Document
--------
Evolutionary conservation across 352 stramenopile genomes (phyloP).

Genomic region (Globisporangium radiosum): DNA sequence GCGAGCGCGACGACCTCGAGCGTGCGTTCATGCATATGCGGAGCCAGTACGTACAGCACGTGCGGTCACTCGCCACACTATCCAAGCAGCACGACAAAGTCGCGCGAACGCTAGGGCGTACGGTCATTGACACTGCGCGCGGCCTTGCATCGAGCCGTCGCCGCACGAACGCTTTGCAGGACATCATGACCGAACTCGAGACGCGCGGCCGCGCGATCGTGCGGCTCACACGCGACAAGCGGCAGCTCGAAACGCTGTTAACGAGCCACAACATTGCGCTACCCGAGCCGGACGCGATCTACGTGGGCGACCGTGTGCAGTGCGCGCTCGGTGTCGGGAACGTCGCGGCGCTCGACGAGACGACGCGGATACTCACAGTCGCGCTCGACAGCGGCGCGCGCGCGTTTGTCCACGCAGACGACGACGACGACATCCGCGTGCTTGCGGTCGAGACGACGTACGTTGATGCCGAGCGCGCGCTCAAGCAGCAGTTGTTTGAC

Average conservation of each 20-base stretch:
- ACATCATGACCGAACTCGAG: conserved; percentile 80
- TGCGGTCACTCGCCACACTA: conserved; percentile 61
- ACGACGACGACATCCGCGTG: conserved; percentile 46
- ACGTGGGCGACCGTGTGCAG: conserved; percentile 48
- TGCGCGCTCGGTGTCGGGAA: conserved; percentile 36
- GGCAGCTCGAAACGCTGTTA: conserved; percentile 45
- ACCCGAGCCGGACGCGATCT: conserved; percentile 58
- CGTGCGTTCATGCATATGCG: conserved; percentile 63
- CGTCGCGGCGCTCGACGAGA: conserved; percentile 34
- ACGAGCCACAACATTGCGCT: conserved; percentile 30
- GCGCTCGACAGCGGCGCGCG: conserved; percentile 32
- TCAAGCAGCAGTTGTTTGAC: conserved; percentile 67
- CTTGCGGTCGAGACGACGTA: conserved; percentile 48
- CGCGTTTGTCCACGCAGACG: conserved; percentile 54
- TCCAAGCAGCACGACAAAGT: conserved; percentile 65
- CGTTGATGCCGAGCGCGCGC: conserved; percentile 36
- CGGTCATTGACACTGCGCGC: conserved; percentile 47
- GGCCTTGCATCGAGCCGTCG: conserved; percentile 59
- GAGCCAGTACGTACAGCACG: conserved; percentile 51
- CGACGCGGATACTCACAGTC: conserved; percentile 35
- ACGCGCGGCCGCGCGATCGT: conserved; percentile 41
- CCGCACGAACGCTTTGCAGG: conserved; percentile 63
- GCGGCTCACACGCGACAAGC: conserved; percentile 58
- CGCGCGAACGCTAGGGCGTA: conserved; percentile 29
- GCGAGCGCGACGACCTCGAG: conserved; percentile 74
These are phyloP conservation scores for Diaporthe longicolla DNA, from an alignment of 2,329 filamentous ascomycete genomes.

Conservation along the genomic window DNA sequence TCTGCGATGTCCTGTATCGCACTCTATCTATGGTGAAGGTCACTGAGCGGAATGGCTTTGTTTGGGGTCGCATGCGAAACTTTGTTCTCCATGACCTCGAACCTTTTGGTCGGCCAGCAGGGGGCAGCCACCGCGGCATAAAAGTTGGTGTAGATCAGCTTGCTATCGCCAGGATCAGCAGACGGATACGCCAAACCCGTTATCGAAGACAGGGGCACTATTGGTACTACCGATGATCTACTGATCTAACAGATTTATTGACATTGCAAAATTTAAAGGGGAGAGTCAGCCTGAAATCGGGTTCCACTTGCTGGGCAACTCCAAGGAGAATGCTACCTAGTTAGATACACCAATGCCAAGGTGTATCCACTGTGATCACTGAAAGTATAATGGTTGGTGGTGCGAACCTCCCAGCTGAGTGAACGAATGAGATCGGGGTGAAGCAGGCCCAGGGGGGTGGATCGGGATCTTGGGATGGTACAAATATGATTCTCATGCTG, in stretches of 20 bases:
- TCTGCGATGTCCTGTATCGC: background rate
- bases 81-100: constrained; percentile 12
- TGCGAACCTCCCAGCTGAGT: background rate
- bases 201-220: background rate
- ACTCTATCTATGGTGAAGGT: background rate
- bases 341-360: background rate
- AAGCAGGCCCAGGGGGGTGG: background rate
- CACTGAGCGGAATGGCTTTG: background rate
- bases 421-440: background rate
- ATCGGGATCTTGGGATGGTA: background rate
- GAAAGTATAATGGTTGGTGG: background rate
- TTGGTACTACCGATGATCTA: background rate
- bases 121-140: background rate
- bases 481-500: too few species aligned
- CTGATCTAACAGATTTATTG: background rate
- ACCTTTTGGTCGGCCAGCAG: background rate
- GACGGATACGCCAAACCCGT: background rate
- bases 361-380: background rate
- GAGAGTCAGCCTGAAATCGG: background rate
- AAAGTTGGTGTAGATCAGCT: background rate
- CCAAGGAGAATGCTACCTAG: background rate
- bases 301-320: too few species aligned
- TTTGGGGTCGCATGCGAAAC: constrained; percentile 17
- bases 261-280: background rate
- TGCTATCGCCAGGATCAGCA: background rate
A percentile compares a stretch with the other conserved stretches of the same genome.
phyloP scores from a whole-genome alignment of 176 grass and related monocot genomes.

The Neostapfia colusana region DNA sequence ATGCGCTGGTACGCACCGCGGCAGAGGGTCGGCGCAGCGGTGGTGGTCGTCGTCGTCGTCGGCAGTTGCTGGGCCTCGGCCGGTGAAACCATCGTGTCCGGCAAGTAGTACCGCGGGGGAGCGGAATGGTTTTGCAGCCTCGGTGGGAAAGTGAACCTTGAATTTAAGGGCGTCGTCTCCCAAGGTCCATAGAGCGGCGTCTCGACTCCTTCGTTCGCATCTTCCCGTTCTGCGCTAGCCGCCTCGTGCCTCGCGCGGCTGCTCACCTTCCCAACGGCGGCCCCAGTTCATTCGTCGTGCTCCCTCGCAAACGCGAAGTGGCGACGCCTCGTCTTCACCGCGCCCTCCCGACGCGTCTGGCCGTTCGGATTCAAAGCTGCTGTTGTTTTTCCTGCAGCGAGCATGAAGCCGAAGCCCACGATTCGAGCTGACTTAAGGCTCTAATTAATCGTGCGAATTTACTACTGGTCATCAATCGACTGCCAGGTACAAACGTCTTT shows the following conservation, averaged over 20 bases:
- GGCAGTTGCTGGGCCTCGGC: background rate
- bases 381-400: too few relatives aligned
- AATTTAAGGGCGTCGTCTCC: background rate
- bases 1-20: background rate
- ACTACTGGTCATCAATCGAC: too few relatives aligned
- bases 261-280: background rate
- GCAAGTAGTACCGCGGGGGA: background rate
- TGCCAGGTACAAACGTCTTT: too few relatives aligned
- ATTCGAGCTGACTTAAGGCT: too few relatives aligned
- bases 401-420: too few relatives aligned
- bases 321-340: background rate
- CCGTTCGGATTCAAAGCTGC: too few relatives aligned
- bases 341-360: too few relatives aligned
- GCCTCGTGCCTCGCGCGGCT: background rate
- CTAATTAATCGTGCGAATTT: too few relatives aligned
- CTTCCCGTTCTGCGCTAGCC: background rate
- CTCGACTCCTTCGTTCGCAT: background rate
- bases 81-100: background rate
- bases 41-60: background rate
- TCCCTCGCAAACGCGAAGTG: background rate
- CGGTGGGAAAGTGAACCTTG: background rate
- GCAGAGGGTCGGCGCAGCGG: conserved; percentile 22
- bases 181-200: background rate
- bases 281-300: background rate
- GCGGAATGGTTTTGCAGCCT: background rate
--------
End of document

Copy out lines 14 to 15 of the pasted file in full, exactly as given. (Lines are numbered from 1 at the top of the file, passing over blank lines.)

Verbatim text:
- GCGCTCGACAGCGGCGCGCG: conserved; percentile 32
- TCAAGCAGCAGTTGTTTGAC: conserved; percentile 67